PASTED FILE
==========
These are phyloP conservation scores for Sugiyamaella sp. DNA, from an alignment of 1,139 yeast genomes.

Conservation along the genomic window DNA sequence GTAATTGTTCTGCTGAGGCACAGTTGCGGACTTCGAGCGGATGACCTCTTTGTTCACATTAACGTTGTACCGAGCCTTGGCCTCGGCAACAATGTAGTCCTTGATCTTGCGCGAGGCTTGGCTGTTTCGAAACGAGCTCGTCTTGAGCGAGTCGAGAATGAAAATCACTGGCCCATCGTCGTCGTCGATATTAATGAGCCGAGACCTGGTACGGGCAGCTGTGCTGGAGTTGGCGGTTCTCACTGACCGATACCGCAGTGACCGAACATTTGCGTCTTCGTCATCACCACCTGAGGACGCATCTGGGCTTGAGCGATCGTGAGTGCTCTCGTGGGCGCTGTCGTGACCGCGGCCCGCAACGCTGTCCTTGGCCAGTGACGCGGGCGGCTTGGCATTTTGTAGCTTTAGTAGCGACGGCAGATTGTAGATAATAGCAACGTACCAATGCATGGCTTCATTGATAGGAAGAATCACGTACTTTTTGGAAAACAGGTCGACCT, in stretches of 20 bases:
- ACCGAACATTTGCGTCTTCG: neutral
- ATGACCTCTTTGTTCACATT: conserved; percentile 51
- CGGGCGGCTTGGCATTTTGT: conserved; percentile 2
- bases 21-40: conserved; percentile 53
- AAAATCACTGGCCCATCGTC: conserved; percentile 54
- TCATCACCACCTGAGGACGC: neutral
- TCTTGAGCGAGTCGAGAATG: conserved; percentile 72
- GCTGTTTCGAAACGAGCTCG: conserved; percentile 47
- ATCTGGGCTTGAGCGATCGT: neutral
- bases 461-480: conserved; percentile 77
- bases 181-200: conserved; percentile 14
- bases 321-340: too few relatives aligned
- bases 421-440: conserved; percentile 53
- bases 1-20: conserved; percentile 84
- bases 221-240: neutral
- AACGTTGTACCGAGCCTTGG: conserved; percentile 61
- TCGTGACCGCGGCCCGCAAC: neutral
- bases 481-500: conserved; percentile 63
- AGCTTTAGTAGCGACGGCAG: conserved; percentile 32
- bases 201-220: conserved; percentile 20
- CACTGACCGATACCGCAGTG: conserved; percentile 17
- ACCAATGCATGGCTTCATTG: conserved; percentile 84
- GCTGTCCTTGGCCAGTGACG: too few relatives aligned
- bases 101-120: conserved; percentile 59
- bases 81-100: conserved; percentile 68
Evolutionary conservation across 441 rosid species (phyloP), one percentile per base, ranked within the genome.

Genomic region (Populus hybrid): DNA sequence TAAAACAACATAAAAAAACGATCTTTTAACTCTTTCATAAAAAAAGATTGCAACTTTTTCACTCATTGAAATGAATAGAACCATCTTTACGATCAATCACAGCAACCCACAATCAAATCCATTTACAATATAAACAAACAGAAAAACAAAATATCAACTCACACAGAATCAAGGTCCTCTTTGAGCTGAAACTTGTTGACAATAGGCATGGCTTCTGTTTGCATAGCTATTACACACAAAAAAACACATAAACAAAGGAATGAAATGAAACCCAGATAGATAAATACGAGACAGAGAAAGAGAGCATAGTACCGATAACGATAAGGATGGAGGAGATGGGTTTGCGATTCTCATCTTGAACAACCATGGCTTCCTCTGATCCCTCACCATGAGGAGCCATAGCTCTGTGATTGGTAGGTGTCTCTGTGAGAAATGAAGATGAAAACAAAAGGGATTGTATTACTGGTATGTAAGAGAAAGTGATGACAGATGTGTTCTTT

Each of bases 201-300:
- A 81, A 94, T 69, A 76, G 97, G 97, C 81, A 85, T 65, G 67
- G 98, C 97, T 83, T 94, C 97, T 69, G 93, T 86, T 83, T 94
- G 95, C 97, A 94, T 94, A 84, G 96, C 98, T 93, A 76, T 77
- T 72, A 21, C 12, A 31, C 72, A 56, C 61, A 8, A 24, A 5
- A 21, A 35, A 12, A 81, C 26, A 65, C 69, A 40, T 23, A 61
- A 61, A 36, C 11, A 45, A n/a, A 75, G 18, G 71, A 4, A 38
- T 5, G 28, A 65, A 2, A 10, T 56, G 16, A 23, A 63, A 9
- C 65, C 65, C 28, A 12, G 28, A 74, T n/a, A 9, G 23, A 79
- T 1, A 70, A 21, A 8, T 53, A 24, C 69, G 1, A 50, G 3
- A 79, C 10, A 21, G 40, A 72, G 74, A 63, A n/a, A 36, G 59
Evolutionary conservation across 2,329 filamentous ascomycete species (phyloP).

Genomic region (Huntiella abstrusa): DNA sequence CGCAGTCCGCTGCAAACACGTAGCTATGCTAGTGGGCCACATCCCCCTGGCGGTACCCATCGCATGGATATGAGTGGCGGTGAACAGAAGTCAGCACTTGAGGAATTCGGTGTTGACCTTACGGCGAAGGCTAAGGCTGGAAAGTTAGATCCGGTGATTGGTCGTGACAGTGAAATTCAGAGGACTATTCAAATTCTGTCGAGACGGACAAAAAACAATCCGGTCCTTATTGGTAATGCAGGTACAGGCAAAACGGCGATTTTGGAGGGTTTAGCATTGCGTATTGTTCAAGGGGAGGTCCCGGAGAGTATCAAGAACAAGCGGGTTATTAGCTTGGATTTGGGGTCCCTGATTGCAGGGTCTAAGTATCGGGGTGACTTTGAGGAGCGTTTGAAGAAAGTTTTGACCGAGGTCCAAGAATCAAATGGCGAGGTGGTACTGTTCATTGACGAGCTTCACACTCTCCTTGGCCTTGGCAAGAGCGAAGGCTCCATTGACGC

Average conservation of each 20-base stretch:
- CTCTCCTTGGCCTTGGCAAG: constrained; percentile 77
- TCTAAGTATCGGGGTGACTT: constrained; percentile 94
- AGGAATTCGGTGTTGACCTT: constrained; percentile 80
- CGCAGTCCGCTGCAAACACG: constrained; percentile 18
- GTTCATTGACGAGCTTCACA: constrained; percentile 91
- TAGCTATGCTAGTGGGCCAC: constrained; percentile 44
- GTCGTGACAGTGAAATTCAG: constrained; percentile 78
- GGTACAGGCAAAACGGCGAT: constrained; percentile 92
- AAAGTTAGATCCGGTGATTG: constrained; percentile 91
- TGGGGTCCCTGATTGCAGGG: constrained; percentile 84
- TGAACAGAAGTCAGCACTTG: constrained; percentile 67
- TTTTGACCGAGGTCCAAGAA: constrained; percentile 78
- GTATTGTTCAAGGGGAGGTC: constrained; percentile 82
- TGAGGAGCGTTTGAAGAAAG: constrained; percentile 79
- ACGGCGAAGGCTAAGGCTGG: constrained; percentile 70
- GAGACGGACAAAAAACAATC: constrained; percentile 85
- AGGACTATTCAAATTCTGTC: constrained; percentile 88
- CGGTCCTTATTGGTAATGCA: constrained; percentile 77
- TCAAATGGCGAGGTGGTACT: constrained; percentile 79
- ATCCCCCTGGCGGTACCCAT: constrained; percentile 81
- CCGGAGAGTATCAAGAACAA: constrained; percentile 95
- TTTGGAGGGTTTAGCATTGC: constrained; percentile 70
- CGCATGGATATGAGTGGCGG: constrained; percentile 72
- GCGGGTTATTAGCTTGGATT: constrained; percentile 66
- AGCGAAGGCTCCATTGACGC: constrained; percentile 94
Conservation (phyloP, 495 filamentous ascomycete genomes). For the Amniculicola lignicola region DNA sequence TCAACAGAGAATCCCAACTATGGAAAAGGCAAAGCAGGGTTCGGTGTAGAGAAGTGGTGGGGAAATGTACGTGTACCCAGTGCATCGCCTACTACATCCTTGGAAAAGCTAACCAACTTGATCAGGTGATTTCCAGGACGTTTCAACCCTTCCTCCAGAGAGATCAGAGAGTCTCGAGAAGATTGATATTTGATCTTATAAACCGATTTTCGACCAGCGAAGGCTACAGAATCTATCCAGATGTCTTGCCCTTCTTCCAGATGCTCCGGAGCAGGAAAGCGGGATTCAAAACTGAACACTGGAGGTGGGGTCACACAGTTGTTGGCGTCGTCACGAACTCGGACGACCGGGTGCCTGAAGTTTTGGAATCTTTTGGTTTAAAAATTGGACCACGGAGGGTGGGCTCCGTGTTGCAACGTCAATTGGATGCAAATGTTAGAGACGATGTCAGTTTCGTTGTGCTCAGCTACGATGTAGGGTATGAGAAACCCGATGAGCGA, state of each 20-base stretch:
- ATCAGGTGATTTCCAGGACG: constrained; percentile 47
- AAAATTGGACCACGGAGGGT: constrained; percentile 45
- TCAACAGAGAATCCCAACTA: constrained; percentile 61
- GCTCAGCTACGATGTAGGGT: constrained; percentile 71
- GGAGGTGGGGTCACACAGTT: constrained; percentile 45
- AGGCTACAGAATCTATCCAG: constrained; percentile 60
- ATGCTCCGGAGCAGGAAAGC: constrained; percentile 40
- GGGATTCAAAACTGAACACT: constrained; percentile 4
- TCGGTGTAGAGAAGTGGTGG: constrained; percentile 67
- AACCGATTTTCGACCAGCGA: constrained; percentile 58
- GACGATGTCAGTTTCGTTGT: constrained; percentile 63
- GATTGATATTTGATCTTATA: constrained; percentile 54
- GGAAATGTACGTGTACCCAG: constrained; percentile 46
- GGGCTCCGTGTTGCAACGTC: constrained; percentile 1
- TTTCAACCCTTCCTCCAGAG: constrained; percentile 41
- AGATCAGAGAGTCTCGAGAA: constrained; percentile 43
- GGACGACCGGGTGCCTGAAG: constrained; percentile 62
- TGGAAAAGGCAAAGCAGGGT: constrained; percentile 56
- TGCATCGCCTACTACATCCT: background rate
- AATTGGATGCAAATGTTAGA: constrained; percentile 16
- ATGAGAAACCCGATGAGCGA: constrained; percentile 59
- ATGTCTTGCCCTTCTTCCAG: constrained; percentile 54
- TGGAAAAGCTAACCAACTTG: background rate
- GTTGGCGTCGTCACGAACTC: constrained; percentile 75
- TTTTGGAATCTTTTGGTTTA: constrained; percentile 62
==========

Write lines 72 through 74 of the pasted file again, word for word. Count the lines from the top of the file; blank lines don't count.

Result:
- TCAACAGAGAATCCCAACTA: constrained; percentile 61
- GCTCAGCTACGATGTAGGGT: constrained; percentile 71
- GGAGGTGGGGTCACACAGTT: constrained; percentile 45